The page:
Please remember that our records are a Clearing House, they are becoming more complete, but we solicit correspondence, we seek new information, we offer to exchange what we have. Won't you help us to have the most complete genealogy and family record on earth?
As before stated, all of our notes garnered in Richmond and Columbia Counties, Ga., were lost, but from memory we can tell you what we found there.
There is said to have been a John Shackelford in Richmond County, at an early date. But it is
doubtful that John Shackelford ever lived in the present bounds of Richmond County. Richmond Co. was created in 1777, and was one of the first Georgia Counties. Then Columbia County was created from Richmond County, in 1790.
John Shackelford's name appears among the Richmond Co. records only twice; first in 1785, when he and his wife Catherine witnessed a deed, and again in 1788 (if our memory serves us correctly) when he was appointed the administrator of the estate of Anthony Garnett. What connection between him and the Garnetts, if any, is not shown. But when we arrived at Appling, Columbia Co., we hit pay dirt on John Shackelford. In 1796 he gave his son--Mordecai Shackelford, power of attorney to go back to King & Queen Co., Va. and dispose of his property there. And in this same instrument he stated further that he was the son of another John Shackelford, and the only male heir of his mother. He further empowered his son Mordecai to secure legal aid if necessary to force a division of the estate of David Wedderburn, his maternal grandfather, so that he John, could obtain his mother's share of her father's estate.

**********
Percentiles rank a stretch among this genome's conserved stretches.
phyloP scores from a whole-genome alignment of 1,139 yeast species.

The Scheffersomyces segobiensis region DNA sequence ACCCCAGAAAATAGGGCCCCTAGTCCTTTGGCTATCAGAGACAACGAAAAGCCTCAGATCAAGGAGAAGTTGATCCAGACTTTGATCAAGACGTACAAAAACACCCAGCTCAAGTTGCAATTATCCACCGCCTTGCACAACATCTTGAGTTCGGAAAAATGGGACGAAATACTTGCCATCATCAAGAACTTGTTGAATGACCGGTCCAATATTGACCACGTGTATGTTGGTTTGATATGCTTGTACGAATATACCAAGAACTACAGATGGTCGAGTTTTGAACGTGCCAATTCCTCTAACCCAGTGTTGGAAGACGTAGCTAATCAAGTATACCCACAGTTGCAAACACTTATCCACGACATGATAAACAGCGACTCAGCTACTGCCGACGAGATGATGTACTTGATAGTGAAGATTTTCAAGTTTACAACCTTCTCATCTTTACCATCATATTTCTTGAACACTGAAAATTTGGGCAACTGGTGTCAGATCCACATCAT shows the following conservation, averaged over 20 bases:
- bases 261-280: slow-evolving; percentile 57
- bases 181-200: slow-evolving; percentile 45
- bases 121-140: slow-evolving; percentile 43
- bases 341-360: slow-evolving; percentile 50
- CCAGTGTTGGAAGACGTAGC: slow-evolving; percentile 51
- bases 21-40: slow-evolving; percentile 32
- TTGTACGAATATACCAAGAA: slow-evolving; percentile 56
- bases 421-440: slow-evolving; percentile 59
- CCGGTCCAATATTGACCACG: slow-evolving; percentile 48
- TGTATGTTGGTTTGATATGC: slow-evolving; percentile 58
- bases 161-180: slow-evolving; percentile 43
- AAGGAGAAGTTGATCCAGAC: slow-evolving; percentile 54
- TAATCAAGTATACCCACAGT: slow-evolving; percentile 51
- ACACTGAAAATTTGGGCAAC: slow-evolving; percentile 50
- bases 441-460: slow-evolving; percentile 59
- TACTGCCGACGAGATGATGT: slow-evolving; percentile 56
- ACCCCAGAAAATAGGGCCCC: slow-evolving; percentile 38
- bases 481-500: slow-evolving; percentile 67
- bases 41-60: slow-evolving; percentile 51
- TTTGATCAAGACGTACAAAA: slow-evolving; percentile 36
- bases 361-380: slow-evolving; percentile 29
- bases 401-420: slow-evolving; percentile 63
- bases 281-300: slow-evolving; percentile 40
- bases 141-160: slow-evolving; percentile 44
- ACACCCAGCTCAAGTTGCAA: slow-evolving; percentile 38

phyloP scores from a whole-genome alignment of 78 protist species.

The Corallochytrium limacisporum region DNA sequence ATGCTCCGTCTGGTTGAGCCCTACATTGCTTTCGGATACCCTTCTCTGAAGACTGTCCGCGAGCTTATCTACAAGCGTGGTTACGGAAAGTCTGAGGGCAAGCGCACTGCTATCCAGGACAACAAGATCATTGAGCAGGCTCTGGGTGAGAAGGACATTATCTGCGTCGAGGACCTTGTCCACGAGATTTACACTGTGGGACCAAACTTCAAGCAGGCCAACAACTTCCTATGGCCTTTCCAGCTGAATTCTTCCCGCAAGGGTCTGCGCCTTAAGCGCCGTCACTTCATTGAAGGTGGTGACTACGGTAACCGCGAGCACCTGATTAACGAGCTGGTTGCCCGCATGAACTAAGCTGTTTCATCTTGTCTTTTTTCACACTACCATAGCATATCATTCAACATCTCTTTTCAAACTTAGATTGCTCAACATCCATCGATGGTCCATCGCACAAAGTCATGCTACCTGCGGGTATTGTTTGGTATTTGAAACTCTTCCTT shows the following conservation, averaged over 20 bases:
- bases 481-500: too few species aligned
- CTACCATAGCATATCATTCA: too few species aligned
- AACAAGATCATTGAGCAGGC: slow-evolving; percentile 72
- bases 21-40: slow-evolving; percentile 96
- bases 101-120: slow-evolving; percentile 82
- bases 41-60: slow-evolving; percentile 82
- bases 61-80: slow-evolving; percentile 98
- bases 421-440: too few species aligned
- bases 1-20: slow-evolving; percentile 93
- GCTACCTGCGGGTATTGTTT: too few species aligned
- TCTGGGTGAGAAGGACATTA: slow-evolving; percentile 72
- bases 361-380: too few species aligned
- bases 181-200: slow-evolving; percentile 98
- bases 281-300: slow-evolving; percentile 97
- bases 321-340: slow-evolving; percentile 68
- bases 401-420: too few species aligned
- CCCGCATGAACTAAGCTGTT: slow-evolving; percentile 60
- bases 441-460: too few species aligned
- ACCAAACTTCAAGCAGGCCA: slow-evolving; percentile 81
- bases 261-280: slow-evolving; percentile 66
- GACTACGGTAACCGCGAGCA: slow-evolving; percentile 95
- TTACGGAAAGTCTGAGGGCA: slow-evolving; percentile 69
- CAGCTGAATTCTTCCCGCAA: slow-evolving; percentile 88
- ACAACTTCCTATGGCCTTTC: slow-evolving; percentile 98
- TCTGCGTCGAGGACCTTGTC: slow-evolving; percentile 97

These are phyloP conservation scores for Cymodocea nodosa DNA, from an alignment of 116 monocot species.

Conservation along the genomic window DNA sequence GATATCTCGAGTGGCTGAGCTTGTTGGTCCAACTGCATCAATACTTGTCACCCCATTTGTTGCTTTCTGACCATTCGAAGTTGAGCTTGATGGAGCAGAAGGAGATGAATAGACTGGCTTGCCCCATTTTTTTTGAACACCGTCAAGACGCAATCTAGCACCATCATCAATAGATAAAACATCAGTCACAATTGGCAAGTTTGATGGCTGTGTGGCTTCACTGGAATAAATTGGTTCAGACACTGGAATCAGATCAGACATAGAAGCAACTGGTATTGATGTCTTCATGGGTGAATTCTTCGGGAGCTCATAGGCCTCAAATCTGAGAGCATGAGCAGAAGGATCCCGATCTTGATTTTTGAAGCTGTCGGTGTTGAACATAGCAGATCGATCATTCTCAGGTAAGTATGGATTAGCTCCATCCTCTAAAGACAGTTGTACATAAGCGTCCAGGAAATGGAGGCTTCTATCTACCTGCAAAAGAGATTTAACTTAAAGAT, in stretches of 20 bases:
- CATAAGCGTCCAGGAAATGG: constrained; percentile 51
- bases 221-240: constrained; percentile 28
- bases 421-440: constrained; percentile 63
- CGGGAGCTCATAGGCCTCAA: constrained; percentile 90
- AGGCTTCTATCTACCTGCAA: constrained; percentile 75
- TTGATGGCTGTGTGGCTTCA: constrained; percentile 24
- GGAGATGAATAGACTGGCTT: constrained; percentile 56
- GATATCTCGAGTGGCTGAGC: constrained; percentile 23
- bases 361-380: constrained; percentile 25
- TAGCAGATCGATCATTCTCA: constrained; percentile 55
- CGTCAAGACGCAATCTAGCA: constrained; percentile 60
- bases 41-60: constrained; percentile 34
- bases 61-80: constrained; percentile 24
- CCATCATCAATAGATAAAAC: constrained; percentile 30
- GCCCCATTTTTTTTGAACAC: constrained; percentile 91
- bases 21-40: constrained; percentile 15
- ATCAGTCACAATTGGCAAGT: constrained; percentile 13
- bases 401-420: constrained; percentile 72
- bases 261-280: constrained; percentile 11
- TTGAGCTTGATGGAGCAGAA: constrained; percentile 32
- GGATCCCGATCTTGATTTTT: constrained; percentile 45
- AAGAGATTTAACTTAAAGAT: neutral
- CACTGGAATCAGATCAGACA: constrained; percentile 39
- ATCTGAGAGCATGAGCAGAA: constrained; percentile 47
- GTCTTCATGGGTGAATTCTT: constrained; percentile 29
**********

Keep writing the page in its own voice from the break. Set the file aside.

Thus we see that John Shackelford, whose wife was Catherine, and who was in Richmond Co., Ga. 1785, was in Columbia Co., 1796; that he was from King & Queen Co., Va., that he had a son Mordecai, and that he was a son of John Shackelford, whose wife was Isabella Wedderburn, daughter of David Wedderburn. And further, that he, John, was the only male heir of his mother--Isabella Wedderburn-Shackelford.
In 1808 we find that this John, whose wife was Catherine, was at that time living in Jackson Co., Ga. This last item on a deed record in Columbia County. But we could find no records of this among the Jackson County records, or of this man.
We had before our recent tour, the following marriage records from Richmond Co., Ga. Stephen Collins married Sarah Shackelford, March 29, 1787. And Benjamin Shackelford married Sarah ?? (name not show) December 10, 1797. While in Augusta we
confirmed these two records and learned the name of Sarah, wife of Benjamin but our memory has failed us on this one.
But Sarah Shackelford, who married Stephen Collins, is thought to have been a daughter of Roger Shackelford and his wife--Carey Baker. But that too, is doubtful. Roger, in his will, mentions his daughter Sarah as his third child. His son Richard was mentioned fifth, and Richard was born December 14, 1750. That would place the date of the birth of Sarah as about 1746/47.